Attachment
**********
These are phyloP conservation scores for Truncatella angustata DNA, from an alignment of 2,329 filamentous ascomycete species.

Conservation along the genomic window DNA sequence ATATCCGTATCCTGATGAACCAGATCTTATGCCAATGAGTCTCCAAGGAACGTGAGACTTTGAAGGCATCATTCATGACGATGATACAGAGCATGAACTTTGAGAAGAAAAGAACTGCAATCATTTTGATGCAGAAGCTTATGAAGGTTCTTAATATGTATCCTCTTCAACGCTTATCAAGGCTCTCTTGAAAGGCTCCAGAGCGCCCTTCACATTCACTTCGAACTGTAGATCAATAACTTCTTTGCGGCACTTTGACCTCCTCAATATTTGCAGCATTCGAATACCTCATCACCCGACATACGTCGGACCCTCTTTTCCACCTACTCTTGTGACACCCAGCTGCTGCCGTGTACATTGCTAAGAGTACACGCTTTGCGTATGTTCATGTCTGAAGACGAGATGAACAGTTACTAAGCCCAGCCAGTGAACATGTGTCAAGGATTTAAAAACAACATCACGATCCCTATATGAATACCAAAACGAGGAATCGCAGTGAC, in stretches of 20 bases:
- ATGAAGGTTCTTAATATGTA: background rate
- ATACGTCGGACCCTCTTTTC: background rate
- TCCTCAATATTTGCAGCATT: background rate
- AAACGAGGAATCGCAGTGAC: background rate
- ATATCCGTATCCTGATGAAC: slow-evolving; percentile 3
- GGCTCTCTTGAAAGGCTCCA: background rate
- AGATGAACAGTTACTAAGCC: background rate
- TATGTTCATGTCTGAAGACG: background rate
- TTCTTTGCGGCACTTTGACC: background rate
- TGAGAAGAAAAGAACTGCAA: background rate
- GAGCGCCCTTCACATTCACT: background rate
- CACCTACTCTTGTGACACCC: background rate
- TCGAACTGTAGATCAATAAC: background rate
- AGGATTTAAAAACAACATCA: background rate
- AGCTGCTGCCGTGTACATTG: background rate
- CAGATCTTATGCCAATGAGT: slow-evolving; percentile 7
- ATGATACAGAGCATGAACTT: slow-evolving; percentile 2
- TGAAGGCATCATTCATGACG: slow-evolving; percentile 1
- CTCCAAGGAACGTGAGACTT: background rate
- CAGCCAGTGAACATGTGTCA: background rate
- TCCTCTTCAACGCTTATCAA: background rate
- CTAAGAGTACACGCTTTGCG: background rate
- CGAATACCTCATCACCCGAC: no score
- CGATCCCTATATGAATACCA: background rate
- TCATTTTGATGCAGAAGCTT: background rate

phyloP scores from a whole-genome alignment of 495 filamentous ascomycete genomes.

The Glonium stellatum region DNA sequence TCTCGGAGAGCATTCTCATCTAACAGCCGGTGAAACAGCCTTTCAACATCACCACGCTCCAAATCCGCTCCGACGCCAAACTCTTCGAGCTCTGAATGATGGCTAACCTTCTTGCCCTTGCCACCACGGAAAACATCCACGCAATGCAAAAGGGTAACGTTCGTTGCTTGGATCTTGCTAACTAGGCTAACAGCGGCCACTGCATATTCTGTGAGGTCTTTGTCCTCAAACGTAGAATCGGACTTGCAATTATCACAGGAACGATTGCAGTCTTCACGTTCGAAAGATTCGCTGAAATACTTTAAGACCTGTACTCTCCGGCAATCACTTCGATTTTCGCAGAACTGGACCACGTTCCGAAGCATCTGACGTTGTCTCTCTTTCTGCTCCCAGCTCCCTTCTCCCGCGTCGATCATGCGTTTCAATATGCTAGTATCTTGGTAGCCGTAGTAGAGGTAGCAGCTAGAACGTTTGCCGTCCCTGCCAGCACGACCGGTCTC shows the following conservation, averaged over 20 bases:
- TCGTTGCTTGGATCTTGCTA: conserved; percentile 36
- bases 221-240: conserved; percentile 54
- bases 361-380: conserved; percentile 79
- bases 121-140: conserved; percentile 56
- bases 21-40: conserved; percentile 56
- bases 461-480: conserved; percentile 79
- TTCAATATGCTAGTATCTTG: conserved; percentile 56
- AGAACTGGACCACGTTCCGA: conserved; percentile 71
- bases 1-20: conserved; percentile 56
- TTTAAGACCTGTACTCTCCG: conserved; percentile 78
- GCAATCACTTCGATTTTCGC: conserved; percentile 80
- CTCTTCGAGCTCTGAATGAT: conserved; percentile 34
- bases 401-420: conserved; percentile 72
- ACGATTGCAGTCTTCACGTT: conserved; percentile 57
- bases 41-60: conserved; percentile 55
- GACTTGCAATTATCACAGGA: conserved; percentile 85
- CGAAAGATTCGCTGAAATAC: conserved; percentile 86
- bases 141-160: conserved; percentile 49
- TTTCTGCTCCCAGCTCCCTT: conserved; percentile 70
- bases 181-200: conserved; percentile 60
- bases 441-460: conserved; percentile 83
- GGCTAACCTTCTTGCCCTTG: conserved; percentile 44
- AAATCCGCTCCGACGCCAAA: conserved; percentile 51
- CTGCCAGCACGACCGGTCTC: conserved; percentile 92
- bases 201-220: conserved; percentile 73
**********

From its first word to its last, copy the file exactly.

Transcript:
These are phyloP conservation scores for Truncatella angustata DNA, from an alignment of 2,329 filamentous ascomycete species.

Conservation along the genomic window DNA sequence ATATCCGTATCCTGATGAACCAGATCTTATGCCAATGAGTCTCCAAGGAACGTGAGACTTTGAAGGCATCATTCATGACGATGATACAGAGCATGAACTTTGAGAAGAAAAGAACTGCAATCATTTTGATGCAGAAGCTTATGAAGGTTCTTAATATGTATCCTCTTCAACGCTTATCAAGGCTCTCTTGAAAGGCTCCAGAGCGCCCTTCACATTCACTTCGAACTGTAGATCAATAACTTCTTTGCGGCACTTTGACCTCCTCAATATTTGCAGCATTCGAATACCTCATCACCCGACATACGTCGGACCCTCTTTTCCACCTACTCTTGTGACACCCAGCTGCTGCCGTGTACATTGCTAAGAGTACACGCTTTGCGTATGTTCATGTCTGAAGACGAGATGAACAGTTACTAAGCCCAGCCAGTGAACATGTGTCAAGGATTTAAAAACAACATCACGATCCCTATATGAATACCAAAACGAGGAATCGCAGTGAC, in stretches of 20 bases:
- ATGAAGGTTCTTAATATGTA: background rate
- ATACGTCGGACCCTCTTTTC: background rate
- TCCTCAATATTTGCAGCATT: background rate
- AAACGAGGAATCGCAGTGAC: background rate
- ATATCCGTATCCTGATGAAC: slow-evolving; percentile 3
- GGCTCTCTTGAAAGGCTCCA: background rate
- AGATGAACAGTTACTAAGCC: background rate
- TATGTTCATGTCTGAAGACG: background rate
- TTCTTTGCGGCACTTTGACC: background rate
- TGAGAAGAAAAGAACTGCAA: background rate
- GAGCGCCCTTCACATTCACT: background rate
- CACCTACTCTTGTGACACCC: background rate
- TCGAACTGTAGATCAATAAC: background rate
- AGGATTTAAAAACAACATCA: background rate
- AGCTGCTGCCGTGTACATTG: background rate
- CAGATCTTATGCCAATGAGT: slow-evolving; percentile 7
- ATGATACAGAGCATGAACTT: slow-evolving; percentile 2
- TGAAGGCATCATTCATGACG: slow-evolving; percentile 1
- CTCCAAGGAACGTGAGACTT: background rate
- CAGCCAGTGAACATGTGTCA: background rate
- TCCTCTTCAACGCTTATCAA: background rate
- CTAAGAGTACACGCTTTGCG: background rate
- CGAATACCTCATCACCCGAC: no score
- CGATCCCTATATGAATACCA: background rate
- TCATTTTGATGCAGAAGCTT: background rate

phyloP scores from a whole-genome alignment of 495 filamentous ascomycete genomes.

The Glonium stellatum region DNA sequence TCTCGGAGAGCATTCTCATCTAACAGCCGGTGAAACAGCCTTTCAACATCACCACGCTCCAAATCCGCTCCGACGCCAAACTCTTCGAGCTCTGAATGATGGCTAACCTTCTTGCCCTTGCCACCACGGAAAACATCCACGCAATGCAAAAGGGTAACGTTCGTTGCTTGGATCTTGCTAACTAGGCTAACAGCGGCCACTGCATATTCTGTGAGGTCTTTGTCCTCAAACGTAGAATCGGACTTGCAATTATCACAGGAACGATTGCAGTCTTCACGTTCGAAAGATTCGCTGAAATACTTTAAGACCTGTACTCTCCGGCAATCACTTCGATTTTCGCAGAACTGGACCACGTTCCGAAGCATCTGACGTTGTCTCTCTTTCTGCTCCCAGCTCCCTTCTCCCGCGTCGATCATGCGTTTCAATATGCTAGTATCTTGGTAGCCGTAGTAGAGGTAGCAGCTAGAACGTTTGCCGTCCCTGCCAGCACGACCGGTCTC shows the following conservation, averaged over 20 bases:
- TCGTTGCTTGGATCTTGCTA: conserved; percentile 36
- bases 221-240: conserved; percentile 54
- bases 361-380: conserved; percentile 79
- bases 121-140: conserved; percentile 56
- bases 21-40: conserved; percentile 56
- bases 461-480: conserved; percentile 79
- TTCAATATGCTAGTATCTTG: conserved; percentile 56
- AGAACTGGACCACGTTCCGA: conserved; percentile 71
- bases 1-20: conserved; percentile 56
- TTTAAGACCTGTACTCTCCG: conserved; percentile 78
- GCAATCACTTCGATTTTCGC: conserved; percentile 80
- CTCTTCGAGCTCTGAATGAT: conserved; percentile 34
- bases 401-420: conserved; percentile 72
- ACGATTGCAGTCTTCACGTT: conserved; percentile 57
- bases 41-60: conserved; percentile 55
- GACTTGCAATTATCACAGGA: conserved; percentile 85
- CGAAAGATTCGCTGAAATAC: conserved; percentile 86
- bases 141-160: conserved; percentile 49
- TTTCTGCTCCCAGCTCCCTT: conserved; percentile 70
- bases 181-200: conserved; percentile 60
- bases 441-460: conserved; percentile 83
- GGCTAACCTTCTTGCCCTTG: conserved; percentile 44
- AAATCCGCTCCGACGCCAAA: conserved; percentile 51
- CTGCCAGCACGACCGGTCTC: conserved; percentile 92
- bases 201-220: conserved; percentile 73